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Big Dog
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convoyduel last won the day on August 16 2012

convoyduel had the most liked content!

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About convoyduel

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    BMT Veteran VIP
  • Birthday 07/19/1974

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    St. Louis, MO
  • Interests
    Pursuing well known trucks from aging pop culture

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  • Other Trucks
    1968 R608F, 1970 RS731LST, 1977 RS786LST, 1984 RW786LST, 1973 Peterbilt 358

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  1. Here’s an updated photo from this week. Still working on some details.
  2. I’ve seen a handful of the HV’s here in St. Louis. Tried searching for the specs or other information about them and no luck. Mack lost a long time contract on this one. The ‘93-‘00 Postal Mack’s were very well spec’d trucks that made me a lot of money as the second owner of a bunch of them. Those MR’s were great fictional trucks but did beat the holy tar out of you. My favorites were the ‘00 CH612’s. Best money makers I’ve ever owned. I’m really looking for one of the last ‘03 CH612’s with the real CH hood but the drop window doors. Only a handful were made. I know St. Louis has at least one.
  3. That’s a good year for the E7. Is the overflow tank on the firewall plastic or metal?
  4. The movie studio is irrelevant.... I own the rights to the image and likeness and shared them equally with those that purchased the two surviving trucks. Don’t get me wrong....I didn’t expect a Mack-centric forum to love a Western Star. The exercise wasn’t just about copying a modern Rubber Duck.....it was about honoring what that character was based in and what the independent of that era was. As others have pointed out and this die-hard Mack fan found out....Mack corporate is not in the game anymore. For that matter, at least in my region, Peterbilt isn’t either. Unless you’re buying trucks a dozen at a time or buying some stock spec unit they ordered and have had sitting, they don’t have time for you. As someone who was fascinated by Mack and loyal to them despite all sorts of horrific experiences with products (ASET ring a bell with anyone?) for over 40 years, it was no easy choice to go with another manufacturer, but from an experiential level, it was painfully obvious who was interested and who wasn’t. Whatever spirit used to exist at Mack (and Peterbilt for that matter) that allowed them to pursue independents and small 2 to 5 truck fleets is dead and gone. Their product offerings aren’t geared for the small guy. I really hope they wake up and realize what’s been done to their iconic brand. In the end, I’m delighted to show this new truck and explain why it is the brand it is. The people at these shows aren’t the bean counters at a big company, they are the men and women that drive the truck, change the oil, swap out the brakes, grease the chassis, troubleshoot at 2AM on a freeway off ramp and try to rest in a truck stop parking lot next to a SWIFT reefer running wide open. These people work hard, start small and build on the successes achieved by being able to work on their own equipment without needing a laptop to plug in. What Mack is telling them is that they don’t add up to enough of a percentage market share to pursue. It’s a business decision and I get it. So was mine.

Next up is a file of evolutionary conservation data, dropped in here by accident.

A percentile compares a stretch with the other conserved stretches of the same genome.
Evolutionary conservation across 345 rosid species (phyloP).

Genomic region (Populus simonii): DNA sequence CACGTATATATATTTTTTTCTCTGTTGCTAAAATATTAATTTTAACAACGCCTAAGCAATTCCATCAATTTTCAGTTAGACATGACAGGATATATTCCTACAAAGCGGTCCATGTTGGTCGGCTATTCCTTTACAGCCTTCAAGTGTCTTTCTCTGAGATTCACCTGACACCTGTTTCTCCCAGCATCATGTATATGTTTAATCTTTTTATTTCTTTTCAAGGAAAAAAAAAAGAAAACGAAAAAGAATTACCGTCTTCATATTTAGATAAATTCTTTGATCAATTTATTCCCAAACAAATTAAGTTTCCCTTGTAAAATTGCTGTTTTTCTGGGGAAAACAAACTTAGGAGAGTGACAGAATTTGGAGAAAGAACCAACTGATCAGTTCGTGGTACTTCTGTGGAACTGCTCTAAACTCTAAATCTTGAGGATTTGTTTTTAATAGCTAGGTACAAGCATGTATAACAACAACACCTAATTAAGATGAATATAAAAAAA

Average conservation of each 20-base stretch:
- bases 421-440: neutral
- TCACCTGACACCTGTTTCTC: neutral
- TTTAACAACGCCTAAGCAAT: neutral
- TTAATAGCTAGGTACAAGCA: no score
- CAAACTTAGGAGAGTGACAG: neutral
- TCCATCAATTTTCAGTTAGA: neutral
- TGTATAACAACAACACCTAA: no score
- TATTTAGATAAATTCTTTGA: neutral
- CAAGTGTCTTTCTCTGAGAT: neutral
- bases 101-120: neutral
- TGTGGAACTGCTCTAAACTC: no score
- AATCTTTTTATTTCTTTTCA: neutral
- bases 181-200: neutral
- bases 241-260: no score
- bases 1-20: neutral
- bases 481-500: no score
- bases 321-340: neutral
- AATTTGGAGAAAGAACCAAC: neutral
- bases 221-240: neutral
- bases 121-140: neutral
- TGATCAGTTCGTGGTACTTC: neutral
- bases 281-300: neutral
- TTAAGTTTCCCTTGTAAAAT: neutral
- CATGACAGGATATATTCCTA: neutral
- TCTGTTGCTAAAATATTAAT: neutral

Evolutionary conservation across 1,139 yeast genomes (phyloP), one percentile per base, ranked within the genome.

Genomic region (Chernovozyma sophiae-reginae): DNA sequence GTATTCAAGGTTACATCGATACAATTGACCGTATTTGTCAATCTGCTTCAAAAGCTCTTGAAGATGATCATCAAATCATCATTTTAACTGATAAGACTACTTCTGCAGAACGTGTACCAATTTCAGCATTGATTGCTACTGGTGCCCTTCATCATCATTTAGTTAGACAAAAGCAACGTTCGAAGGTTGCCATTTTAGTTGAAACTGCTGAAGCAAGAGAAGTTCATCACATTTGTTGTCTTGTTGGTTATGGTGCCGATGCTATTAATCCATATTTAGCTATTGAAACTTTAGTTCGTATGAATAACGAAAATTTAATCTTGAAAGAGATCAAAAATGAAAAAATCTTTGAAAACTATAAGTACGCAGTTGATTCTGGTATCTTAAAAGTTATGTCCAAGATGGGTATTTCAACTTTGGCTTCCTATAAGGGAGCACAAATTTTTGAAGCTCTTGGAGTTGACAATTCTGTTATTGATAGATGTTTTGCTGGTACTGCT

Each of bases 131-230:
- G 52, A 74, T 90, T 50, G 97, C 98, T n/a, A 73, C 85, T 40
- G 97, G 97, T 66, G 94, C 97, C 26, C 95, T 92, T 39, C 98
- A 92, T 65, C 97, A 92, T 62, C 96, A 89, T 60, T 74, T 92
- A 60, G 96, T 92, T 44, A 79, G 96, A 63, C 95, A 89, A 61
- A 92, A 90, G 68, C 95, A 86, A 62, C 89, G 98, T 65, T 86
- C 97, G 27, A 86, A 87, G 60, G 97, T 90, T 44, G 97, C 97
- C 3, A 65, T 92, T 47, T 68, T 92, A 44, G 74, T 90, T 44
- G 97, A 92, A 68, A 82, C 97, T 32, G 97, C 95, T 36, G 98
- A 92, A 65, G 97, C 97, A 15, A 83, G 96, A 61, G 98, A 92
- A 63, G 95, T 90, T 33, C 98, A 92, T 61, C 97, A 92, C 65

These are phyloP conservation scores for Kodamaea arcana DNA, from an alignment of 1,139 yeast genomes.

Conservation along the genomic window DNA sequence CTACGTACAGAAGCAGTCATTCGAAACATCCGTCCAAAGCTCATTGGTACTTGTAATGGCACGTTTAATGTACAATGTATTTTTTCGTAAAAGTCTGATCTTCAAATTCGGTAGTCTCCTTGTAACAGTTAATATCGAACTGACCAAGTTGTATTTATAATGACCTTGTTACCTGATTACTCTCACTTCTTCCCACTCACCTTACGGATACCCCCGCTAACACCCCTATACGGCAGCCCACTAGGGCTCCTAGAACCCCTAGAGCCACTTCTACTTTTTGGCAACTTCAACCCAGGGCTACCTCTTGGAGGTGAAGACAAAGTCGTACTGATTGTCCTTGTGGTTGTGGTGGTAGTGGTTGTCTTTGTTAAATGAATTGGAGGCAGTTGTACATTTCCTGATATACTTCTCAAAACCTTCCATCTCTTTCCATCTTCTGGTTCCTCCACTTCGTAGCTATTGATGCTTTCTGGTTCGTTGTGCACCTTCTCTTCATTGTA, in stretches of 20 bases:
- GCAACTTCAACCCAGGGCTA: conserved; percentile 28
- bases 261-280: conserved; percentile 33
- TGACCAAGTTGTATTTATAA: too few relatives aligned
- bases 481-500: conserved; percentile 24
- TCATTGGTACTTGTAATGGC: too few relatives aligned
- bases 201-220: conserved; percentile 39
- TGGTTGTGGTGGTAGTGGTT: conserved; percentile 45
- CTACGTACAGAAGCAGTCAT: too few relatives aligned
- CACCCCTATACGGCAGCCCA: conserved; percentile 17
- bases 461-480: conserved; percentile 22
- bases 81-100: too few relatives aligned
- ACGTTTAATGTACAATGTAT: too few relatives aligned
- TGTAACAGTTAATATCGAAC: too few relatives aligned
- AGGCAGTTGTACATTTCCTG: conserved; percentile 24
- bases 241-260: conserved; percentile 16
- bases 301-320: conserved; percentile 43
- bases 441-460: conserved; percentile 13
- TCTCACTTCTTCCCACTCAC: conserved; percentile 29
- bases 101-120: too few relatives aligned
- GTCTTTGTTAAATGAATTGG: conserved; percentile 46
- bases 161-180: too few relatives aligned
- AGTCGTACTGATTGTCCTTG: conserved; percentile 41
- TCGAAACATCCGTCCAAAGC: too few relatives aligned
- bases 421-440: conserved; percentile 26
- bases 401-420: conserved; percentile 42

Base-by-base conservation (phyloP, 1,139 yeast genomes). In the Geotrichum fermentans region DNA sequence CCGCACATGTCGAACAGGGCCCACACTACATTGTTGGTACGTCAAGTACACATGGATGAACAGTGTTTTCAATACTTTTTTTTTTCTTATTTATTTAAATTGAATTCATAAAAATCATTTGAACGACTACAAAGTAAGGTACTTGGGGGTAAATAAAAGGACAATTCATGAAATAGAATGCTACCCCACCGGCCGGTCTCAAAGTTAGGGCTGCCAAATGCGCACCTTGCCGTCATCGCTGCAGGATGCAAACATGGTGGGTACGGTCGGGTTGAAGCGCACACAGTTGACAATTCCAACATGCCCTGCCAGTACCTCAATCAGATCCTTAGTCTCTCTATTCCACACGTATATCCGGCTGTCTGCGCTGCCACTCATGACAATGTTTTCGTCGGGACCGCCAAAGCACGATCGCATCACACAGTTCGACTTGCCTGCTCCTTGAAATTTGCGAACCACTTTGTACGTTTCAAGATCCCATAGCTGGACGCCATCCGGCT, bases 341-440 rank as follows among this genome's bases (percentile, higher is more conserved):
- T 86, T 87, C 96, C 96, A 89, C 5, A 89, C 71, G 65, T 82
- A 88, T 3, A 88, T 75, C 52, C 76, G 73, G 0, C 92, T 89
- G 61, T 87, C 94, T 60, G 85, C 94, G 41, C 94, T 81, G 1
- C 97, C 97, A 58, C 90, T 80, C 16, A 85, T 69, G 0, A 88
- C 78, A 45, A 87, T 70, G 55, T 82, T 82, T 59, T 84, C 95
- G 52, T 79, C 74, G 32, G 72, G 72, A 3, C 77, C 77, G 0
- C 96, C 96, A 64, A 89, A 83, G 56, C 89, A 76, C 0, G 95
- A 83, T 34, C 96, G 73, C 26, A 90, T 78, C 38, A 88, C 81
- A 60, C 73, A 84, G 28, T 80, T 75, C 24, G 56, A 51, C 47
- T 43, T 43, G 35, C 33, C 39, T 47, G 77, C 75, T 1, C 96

5. YOU WANT ANSWERS?? YOU CANT HANDLE THE TRUTH!!! Alive and well indeed here in St. Louis. Never stopped playing with trucks, just pulled back quite a bit from the public eye. So, to answer the question, I started with Mack a couple of years ago. Had some discussions at both a dealer and corporate level about what I wanted to do. Dealer seemed completely disinterested. Mack corporate was too enamored about chasing an NFL player that had the last name of Mack but had nothing to do with the industry. We pitched a pretty cool limited edition concept but just heard crickets in return. In the end, we were certainly welcome to buy a new truck and modify it, but we were stuck with a cheap, crappy grey interior with seats that look like they belong in an AMC Gremlin, an emissions motor, no single cab side exhaust and no cab mounted deflector. Aftermarket sleeper on a daycab Pinnacle or Granite was indeed an option but really wasn't thrilling given the stark lack of enthusiasm, the complete junk grey Gremlin interior and the shop queen emissions engine. In the end, the choice to look elsewhere stemmed from it being apparent that Mack corporate had ZERO interest in this project and continued to completely ignore and disregard any ties to what is arguably the single most globally recognized Mack truck ever made. Their silence was heard and noted. As indicated in the video description, I shed no tears and looked at other options with other dealers and manufacturers. I'm extremely happy with the direction we went. Right out of the gate, our salesman Greg understood exactly what we were trying to do and he pulled his local and corporate resources and contacts in to make it happen. We are putting on the finishing touches and modifications now. We will have a lot more to follow, including roll-out of a new website about the film and the trucks. Lots of good new information for the Convoy groupies.
  6. That's a standard RS/RL7 hood on a later eastern model chassis with a sleeper from a Western Star. Yes, one of the originals was sold to a pair of collectors in eastern Canada. We still have the other. All/any others are just fan replicas.
  7. They have been out of production for over 10 years. The molds ran thru the hands of several different manufacturers, so they go by various different names. The most common was AirShield.